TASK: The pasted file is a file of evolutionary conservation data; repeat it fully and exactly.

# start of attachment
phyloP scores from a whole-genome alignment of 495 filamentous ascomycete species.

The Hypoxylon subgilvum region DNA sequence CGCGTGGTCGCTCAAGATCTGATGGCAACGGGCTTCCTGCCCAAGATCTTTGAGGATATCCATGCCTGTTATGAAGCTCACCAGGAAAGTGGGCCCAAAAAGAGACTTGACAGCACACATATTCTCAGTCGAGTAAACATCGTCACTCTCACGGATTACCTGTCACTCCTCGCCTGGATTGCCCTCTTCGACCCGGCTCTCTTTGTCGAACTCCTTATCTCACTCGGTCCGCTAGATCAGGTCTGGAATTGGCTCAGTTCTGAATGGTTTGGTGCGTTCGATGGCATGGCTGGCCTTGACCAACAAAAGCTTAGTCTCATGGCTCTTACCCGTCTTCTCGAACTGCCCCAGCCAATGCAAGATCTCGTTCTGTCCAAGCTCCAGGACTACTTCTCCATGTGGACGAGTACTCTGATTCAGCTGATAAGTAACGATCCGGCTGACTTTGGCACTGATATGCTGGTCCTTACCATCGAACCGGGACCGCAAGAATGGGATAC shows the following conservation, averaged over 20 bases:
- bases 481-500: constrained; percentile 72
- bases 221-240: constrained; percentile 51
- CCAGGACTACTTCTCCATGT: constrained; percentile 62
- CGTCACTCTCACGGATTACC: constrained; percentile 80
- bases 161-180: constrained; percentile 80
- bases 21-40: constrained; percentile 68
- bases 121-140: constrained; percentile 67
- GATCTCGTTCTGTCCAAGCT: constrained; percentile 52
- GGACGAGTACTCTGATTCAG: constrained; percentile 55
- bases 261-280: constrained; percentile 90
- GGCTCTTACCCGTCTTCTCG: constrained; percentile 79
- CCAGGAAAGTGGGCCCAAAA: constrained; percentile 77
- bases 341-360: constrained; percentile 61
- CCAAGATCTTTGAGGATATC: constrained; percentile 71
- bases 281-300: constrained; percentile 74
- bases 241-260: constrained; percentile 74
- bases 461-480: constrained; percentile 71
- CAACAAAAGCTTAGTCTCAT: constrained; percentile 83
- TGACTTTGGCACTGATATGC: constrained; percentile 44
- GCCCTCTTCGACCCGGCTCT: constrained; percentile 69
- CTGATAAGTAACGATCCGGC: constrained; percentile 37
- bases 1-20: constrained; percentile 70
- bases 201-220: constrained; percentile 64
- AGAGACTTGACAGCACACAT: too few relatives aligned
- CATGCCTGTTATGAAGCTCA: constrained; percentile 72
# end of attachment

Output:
phyloP scores from a whole-genome alignment of 495 filamentous ascomycete species.

The Hypoxylon subgilvum region DNA sequence CGCGTGGTCGCTCAAGATCTGATGGCAACGGGCTTCCTGCCCAAGATCTTTGAGGATATCCATGCCTGTTATGAAGCTCACCAGGAAAGTGGGCCCAAAAAGAGACTTGACAGCACACATATTCTCAGTCGAGTAAACATCGTCACTCTCACGGATTACCTGTCACTCCTCGCCTGGATTGCCCTCTTCGACCCGGCTCTCTTTGTCGAACTCCTTATCTCACTCGGTCCGCTAGATCAGGTCTGGAATTGGCTCAGTTCTGAATGGTTTGGTGCGTTCGATGGCATGGCTGGCCTTGACCAACAAAAGCTTAGTCTCATGGCTCTTACCCGTCTTCTCGAACTGCCCCAGCCAATGCAAGATCTCGTTCTGTCCAAGCTCCAGGACTACTTCTCCATGTGGACGAGTACTCTGATTCAGCTGATAAGTAACGATCCGGCTGACTTTGGCACTGATATGCTGGTCCTTACCATCGAACCGGGACCGCAAGAATGGGATAC shows the following conservation, averaged over 20 bases:
- bases 481-500: constrained; percentile 72
- bases 221-240: constrained; percentile 51
- CCAGGACTACTTCTCCATGT: constrained; percentile 62
- CGTCACTCTCACGGATTACC: constrained; percentile 80
- bases 161-180: constrained; percentile 80
- bases 21-40: constrained; percentile 68
- bases 121-140: constrained; percentile 67
- GATCTCGTTCTGTCCAAGCT: constrained; percentile 52
- GGACGAGTACTCTGATTCAG: constrained; percentile 55
- bases 261-280: constrained; percentile 90
- GGCTCTTACCCGTCTTCTCG: constrained; percentile 79
- CCAGGAAAGTGGGCCCAAAA: constrained; percentile 77
- bases 341-360: constrained; percentile 61
- CCAAGATCTTTGAGGATATC: constrained; percentile 71
- bases 281-300: constrained; percentile 74
- bases 241-260: constrained; percentile 74
- bases 461-480: constrained; percentile 71
- CAACAAAAGCTTAGTCTCAT: constrained; percentile 83
- TGACTTTGGCACTGATATGC: constrained; percentile 44
- GCCCTCTTCGACCCGGCTCT: constrained; percentile 69
- CTGATAAGTAACGATCCGGC: constrained; percentile 37
- bases 1-20: constrained; percentile 70
- bases 201-220: constrained; percentile 64
- AGAGACTTGACAGCACACAT: too few relatives aligned
- CATGCCTGTTATGAAGCTCA: constrained; percentile 72